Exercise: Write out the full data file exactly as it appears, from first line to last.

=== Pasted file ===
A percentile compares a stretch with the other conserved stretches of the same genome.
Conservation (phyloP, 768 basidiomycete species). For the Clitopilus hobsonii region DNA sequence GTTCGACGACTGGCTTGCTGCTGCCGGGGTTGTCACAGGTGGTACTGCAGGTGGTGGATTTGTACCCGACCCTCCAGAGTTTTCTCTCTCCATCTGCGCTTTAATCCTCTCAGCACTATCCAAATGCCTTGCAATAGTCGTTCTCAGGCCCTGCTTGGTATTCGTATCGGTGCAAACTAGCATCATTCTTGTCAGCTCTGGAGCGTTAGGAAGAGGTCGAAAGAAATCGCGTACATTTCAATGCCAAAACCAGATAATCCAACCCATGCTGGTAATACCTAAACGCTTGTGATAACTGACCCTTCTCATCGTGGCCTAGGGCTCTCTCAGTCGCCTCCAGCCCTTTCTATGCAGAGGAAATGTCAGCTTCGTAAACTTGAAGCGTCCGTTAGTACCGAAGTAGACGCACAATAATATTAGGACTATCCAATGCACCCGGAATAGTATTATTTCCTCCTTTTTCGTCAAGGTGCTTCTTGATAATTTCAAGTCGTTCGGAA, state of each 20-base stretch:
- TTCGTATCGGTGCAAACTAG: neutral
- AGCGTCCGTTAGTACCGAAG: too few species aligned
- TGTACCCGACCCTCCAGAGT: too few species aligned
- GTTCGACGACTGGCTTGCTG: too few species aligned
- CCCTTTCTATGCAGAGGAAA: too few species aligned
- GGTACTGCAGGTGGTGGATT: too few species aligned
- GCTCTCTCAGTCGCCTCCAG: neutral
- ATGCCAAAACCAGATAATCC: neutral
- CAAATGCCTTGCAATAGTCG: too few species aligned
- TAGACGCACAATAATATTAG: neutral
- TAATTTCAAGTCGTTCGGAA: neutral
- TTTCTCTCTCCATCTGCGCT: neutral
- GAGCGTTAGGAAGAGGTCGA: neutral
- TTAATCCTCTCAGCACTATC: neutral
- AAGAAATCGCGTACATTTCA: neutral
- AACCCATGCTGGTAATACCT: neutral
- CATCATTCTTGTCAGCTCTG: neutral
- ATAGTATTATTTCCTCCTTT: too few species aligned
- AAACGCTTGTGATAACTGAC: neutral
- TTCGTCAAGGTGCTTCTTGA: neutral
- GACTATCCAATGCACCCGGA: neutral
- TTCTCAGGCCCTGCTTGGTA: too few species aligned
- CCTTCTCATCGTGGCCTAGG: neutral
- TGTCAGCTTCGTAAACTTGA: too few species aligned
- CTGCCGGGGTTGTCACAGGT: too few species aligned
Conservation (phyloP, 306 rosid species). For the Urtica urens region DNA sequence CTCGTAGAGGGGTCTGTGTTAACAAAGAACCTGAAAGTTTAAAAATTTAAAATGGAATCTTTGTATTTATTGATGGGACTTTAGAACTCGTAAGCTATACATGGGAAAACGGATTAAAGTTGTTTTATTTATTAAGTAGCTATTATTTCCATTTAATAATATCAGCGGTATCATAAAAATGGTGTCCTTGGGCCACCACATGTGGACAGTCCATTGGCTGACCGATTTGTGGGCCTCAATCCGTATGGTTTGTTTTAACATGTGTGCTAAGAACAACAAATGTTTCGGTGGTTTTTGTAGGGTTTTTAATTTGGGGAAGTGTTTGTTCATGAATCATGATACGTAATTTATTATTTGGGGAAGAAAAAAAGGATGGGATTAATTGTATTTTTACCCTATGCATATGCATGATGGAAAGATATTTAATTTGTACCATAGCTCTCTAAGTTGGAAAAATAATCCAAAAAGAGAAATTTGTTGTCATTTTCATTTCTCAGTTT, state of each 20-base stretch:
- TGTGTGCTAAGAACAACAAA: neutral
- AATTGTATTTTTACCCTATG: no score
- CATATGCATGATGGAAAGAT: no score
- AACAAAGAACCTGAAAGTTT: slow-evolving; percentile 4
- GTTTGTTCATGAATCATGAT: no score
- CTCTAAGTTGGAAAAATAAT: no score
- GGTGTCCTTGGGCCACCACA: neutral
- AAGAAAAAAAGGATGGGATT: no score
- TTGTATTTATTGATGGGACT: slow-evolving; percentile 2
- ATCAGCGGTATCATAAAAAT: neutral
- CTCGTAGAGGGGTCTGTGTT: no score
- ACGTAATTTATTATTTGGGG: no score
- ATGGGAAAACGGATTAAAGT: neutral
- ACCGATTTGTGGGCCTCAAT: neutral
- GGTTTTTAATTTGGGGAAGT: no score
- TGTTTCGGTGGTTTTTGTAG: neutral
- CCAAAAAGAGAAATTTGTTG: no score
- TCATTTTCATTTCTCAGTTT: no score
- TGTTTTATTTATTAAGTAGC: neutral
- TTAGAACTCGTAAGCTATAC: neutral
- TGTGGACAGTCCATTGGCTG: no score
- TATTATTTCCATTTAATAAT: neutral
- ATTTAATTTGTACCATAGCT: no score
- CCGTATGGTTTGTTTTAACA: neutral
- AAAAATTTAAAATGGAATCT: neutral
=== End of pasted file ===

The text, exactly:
A percentile compares a stretch with the other conserved stretches of the same genome.
Conservation (phyloP, 768 basidiomycete species). For the Clitopilus hobsonii region DNA sequence GTTCGACGACTGGCTTGCTGCTGCCGGGGTTGTCACAGGTGGTACTGCAGGTGGTGGATTTGTACCCGACCCTCCAGAGTTTTCTCTCTCCATCTGCGCTTTAATCCTCTCAGCACTATCCAAATGCCTTGCAATAGTCGTTCTCAGGCCCTGCTTGGTATTCGTATCGGTGCAAACTAGCATCATTCTTGTCAGCTCTGGAGCGTTAGGAAGAGGTCGAAAGAAATCGCGTACATTTCAATGCCAAAACCAGATAATCCAACCCATGCTGGTAATACCTAAACGCTTGTGATAACTGACCCTTCTCATCGTGGCCTAGGGCTCTCTCAGTCGCCTCCAGCCCTTTCTATGCAGAGGAAATGTCAGCTTCGTAAACTTGAAGCGTCCGTTAGTACCGAAGTAGACGCACAATAATATTAGGACTATCCAATGCACCCGGAATAGTATTATTTCCTCCTTTTTCGTCAAGGTGCTTCTTGATAATTTCAAGTCGTTCGGAA, state of each 20-base stretch:
- TTCGTATCGGTGCAAACTAG: neutral
- AGCGTCCGTTAGTACCGAAG: too few species aligned
- TGTACCCGACCCTCCAGAGT: too few species aligned
- GTTCGACGACTGGCTTGCTG: too few species aligned
- CCCTTTCTATGCAGAGGAAA: too few species aligned
- GGTACTGCAGGTGGTGGATT: too few species aligned
- GCTCTCTCAGTCGCCTCCAG: neutral
- ATGCCAAAACCAGATAATCC: neutral
- CAAATGCCTTGCAATAGTCG: too few species aligned
- TAGACGCACAATAATATTAG: neutral
- TAATTTCAAGTCGTTCGGAA: neutral
- TTTCTCTCTCCATCTGCGCT: neutral
- GAGCGTTAGGAAGAGGTCGA: neutral
- TTAATCCTCTCAGCACTATC: neutral
- AAGAAATCGCGTACATTTCA: neutral
- AACCCATGCTGGTAATACCT: neutral
- CATCATTCTTGTCAGCTCTG: neutral
- ATAGTATTATTTCCTCCTTT: too few species aligned
- AAACGCTTGTGATAACTGAC: neutral
- TTCGTCAAGGTGCTTCTTGA: neutral
- GACTATCCAATGCACCCGGA: neutral
- TTCTCAGGCCCTGCTTGGTA: too few species aligned
- CCTTCTCATCGTGGCCTAGG: neutral
- TGTCAGCTTCGTAAACTTGA: too few species aligned
- CTGCCGGGGTTGTCACAGGT: too few species aligned
Conservation (phyloP, 306 rosid species). For the Urtica urens region DNA sequence CTCGTAGAGGGGTCTGTGTTAACAAAGAACCTGAAAGTTTAAAAATTTAAAATGGAATCTTTGTATTTATTGATGGGACTTTAGAACTCGTAAGCTATACATGGGAAAACGGATTAAAGTTGTTTTATTTATTAAGTAGCTATTATTTCCATTTAATAATATCAGCGGTATCATAAAAATGGTGTCCTTGGGCCACCACATGTGGACAGTCCATTGGCTGACCGATTTGTGGGCCTCAATCCGTATGGTTTGTTTTAACATGTGTGCTAAGAACAACAAATGTTTCGGTGGTTTTTGTAGGGTTTTTAATTTGGGGAAGTGTTTGTTCATGAATCATGATACGTAATTTATTATTTGGGGAAGAAAAAAAGGATGGGATTAATTGTATTTTTACCCTATGCATATGCATGATGGAAAGATATTTAATTTGTACCATAGCTCTCTAAGTTGGAAAAATAATCCAAAAAGAGAAATTTGTTGTCATTTTCATTTCTCAGTTT, state of each 20-base stretch:
- TGTGTGCTAAGAACAACAAA: neutral
- AATTGTATTTTTACCCTATG: no score
- CATATGCATGATGGAAAGAT: no score
- AACAAAGAACCTGAAAGTTT: slow-evolving; percentile 4
- GTTTGTTCATGAATCATGAT: no score
- CTCTAAGTTGGAAAAATAAT: no score
- GGTGTCCTTGGGCCACCACA: neutral
- AAGAAAAAAAGGATGGGATT: no score
- TTGTATTTATTGATGGGACT: slow-evolving; percentile 2
- ATCAGCGGTATCATAAAAAT: neutral
- CTCGTAGAGGGGTCTGTGTT: no score
- ACGTAATTTATTATTTGGGG: no score
- ATGGGAAAACGGATTAAAGT: neutral
- ACCGATTTGTGGGCCTCAAT: neutral
- GGTTTTTAATTTGGGGAAGT: no score
- TGTTTCGGTGGTTTTTGTAG: neutral
- CCAAAAAGAGAAATTTGTTG: no score
- TCATTTTCATTTCTCAGTTT: no score
- TGTTTTATTTATTAAGTAGC: neutral
- TTAGAACTCGTAAGCTATAC: neutral
- TGTGGACAGTCCATTGGCTG: no score
- TATTATTTCCATTTAATAAT: neutral
- ATTTAATTTGTACCATAGCT: no score
- CCGTATGGTTTGTTTTAACA: neutral
- AAAAATTTAAAATGGAATCT: neutral